Game 324: The Keys of Acheron (1981)

From The CRPG Addict

As an expansion of Hellfire Warrior, the game has no main title screen.


The Keys of Acheron
United States
Automated Simulations, Inc. (developer and publisher)
Released in 1981 for Apple II and TRS-80, 1982 for Atari 800
Date Started: 5 April 2019
Date Ended: 5 April 2019
Total Hours: 5
Difficulty: Easy-Medium (2.5/5), but heavily adjustable by player
Final Rating: (to come later)

Ranking at Time of Posting: (to come later)

Every once in a while, it’s a good idea to remember that the Dunjonquest series existed. Its first edition, The Temple of Apshai, released in 1979, gets my vote for the first true commercial RPG. Sure, Beneath Apple Manor, Dungeon Campaign, and Space technically preceded it in 1978, but none of them are what we would consider fully-featured RPGs. Temple of Apshai and is paragraph book, full of evocative descriptions of rooms and treasures, was the first earnest attempt to bring the essence of a tabletop RPG module to the computer. Co-creators Jeffrey A. Johnson and Jon Freeman should be names that we invoke as frequently as Richard Garriott or Brian Fargo.

A typical Acheron screen has me fighting a fungusman in a twisty cavern. A treasure can be seen beyond him.


The Temple of Apshai was a huge success, ported to nearly every platform that existed at the time, and it naturally generated a slew of sequels. Oddly, Epyx released several different sets of sequels for the original game. The first set began with Hellfire Warrior (1980; link to my review), which added Levels 5-8 to Temple’s Level 1-3. This series continued with The Keys of Acheron (1981) and Danger in Drindisti (1982). At the same time, Temple continued onto a different set of dungeon levels with Upper Reaches of Apshai (1981) and Curse of Ra (1982). In between these titles, Epyx published a few “microquests” using the Dunjonquest engine but with a fixed character: Morloc’s Tower (1979), The Datestones of Ryn (1979), and Sorcerer of Siva (1981). The engine also spun off two horrid action games with no RPG elements: StarQuest: Rescue at Rigel (1980) and Star Warrior (1980). The whole series wrapped up with the terrible Gateway to Apshai (1983), which couldn’t even spell its own name right on the title screen. Dunjonquest also inspired a series of simplified diskmag and shareware titles, including Quest 1 (1981), Super Quest (1983), Dungeons, Dragons, and Other Perils (1984), and Cavequest (1985).
I bypassed Acheron in 2014, claiming that I couldn’t find it, but I must not have tried very hard because the Azimov archive says that it’s been uploaded there for at least a decade. (And thanks to commenters J.D. and metallik for helping me get it running.) I probably just thought of it as an expansion to Hellfire Warrior, which I’d already covered. But I figure it’s worth taking a second look now, partly to remember the Dunjonquest series, but mostly because it was the first CRPG scenario designed by Paul Reiche III, co-founder of Toys for Bob, and co-creator of, yes, Star Control and Star Control II.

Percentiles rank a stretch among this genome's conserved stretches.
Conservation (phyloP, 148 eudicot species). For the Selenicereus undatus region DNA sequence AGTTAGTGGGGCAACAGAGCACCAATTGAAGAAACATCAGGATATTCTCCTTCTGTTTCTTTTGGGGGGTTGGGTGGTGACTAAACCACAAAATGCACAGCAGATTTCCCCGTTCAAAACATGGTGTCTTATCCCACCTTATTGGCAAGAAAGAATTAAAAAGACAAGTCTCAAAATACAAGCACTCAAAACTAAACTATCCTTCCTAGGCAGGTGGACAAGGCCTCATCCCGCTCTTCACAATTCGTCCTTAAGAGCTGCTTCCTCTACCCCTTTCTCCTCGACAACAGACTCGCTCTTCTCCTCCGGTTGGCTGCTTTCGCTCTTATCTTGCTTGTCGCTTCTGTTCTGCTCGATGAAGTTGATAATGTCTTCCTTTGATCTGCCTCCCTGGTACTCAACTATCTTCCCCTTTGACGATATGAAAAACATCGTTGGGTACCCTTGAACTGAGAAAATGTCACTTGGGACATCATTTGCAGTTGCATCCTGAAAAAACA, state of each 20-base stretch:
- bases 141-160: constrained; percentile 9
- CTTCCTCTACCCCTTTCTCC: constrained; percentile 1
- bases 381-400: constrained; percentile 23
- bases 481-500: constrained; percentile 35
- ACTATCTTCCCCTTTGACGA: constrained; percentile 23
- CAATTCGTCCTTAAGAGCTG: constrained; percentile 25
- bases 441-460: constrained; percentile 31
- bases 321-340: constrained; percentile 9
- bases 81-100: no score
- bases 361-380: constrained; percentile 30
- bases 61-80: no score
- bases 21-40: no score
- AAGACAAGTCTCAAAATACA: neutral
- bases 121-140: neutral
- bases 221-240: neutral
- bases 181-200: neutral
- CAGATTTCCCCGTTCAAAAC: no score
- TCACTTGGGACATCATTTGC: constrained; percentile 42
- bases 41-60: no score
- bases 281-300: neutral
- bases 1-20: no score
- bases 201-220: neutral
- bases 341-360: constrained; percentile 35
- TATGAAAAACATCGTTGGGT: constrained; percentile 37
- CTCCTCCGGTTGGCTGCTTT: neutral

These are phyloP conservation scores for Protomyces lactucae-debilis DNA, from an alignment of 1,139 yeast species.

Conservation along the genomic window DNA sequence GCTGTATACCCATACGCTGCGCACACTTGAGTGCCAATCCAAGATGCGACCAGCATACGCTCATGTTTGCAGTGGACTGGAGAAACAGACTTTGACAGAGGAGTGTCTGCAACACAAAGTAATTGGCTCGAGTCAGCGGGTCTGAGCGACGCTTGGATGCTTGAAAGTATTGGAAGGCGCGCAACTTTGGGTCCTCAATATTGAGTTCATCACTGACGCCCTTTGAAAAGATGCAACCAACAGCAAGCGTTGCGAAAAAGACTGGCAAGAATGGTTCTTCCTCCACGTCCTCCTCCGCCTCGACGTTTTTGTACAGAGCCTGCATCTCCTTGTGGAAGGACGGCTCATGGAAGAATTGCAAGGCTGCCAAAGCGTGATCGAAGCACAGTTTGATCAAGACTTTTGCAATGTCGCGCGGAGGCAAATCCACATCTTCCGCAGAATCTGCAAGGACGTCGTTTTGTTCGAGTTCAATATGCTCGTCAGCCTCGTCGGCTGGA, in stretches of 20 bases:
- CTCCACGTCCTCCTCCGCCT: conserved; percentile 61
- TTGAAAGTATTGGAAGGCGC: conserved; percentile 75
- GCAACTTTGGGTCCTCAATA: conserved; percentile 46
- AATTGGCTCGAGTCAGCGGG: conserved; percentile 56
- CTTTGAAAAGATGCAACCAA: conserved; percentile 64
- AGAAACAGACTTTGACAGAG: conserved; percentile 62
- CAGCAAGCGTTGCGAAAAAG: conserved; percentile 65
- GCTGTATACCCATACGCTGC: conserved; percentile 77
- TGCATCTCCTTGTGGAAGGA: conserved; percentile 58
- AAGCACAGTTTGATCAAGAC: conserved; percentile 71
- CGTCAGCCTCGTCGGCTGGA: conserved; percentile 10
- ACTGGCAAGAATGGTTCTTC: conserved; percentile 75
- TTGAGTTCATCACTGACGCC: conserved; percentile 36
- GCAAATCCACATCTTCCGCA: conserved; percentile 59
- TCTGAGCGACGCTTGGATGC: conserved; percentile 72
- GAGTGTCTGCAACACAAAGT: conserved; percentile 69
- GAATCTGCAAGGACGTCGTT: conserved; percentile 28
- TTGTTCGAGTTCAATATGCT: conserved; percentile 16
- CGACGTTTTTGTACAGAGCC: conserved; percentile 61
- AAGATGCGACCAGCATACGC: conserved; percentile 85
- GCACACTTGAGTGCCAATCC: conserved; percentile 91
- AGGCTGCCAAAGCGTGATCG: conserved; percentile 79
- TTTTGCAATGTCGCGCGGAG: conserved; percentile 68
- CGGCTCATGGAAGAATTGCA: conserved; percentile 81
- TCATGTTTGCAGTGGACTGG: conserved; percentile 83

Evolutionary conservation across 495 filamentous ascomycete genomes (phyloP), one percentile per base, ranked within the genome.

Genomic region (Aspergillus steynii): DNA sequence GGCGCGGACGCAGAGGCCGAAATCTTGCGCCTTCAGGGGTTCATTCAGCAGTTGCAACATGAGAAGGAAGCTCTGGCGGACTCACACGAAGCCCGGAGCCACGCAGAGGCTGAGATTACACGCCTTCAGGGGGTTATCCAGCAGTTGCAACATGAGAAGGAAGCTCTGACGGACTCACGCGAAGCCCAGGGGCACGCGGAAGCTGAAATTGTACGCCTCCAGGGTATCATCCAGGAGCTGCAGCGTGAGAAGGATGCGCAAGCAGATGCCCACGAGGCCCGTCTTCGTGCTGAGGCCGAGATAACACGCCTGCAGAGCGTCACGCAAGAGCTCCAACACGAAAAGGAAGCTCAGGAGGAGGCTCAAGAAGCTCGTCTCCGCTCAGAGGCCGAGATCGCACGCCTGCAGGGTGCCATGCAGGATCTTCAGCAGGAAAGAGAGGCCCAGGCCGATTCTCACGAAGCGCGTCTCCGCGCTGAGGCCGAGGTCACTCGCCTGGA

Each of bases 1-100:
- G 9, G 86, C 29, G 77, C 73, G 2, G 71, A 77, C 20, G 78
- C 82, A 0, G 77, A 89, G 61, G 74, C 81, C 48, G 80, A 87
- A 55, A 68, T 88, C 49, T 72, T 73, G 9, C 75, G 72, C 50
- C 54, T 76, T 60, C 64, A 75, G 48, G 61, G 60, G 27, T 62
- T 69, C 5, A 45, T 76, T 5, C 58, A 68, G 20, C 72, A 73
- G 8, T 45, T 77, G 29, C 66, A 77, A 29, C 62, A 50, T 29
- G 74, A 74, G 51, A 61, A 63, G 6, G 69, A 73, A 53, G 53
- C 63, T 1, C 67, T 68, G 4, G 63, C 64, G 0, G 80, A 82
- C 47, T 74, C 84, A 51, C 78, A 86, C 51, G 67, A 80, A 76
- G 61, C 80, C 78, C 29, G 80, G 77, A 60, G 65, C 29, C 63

This was Reiche’s first computer game credit after a couple of years designing tabletop Dungeons & Dragons modules for TSR, and his experience can be seen in the quality of the backstory and in-game descriptions. The setup is that the character has been asked by the wizard Abosandrus to recover four magical gems–emerald, amethyst, ruby, and sapphire–from the dungeon. The gems, known as the “Keys of Acheron,” have the power to open or close rifts between worlds, and Abosandrus wants to use them to prevent the immortal demon lord Kronus from invading. The dungeon takes up four levels, labeled “Abode of the Dragon,” “The Temple in the Jungle,” “The Crystal Caves,” and “The Shadowland of Kronus.” The game does the same weird thing that Hellfire Warrior did where the first and third levels have room numbers (and associated descriptions in the book) but the second and fourth don’t.

Kronus himself appears randomly throughout the game’s levels and cannot be killed.


The game is a bit tricky to get going because it requires the original Hellfire Warrior disk for booting, character creation, and shopping. The Acheron manual tells you bluntly that you’ll screw everything up if you don’t follow its instructions to the letter, and for a while I couldn’t find the instructions. Fortunately, as usual, a helpful commenter came through.

My character at the beginning of this session. I created him as a veteran of Hellfire Warrior.


Character creation thus precedes exactly as Hellfire Warrior, where you can randomly roll a Level 1 amateur or manually enter your own statistics and create an indomitable titan right away. After you buy your melee weapon, armor, bow, and arrows, you can choose to spend excess money on various draughts and elixirs. These modify your statistics and abilities for the next dungeon session only. You can also stop by Malaclypse the Mage and get your weapon or armor enchanted (up to +9) and buy a few magic items that only last the duration of the adventure.

Available magic items.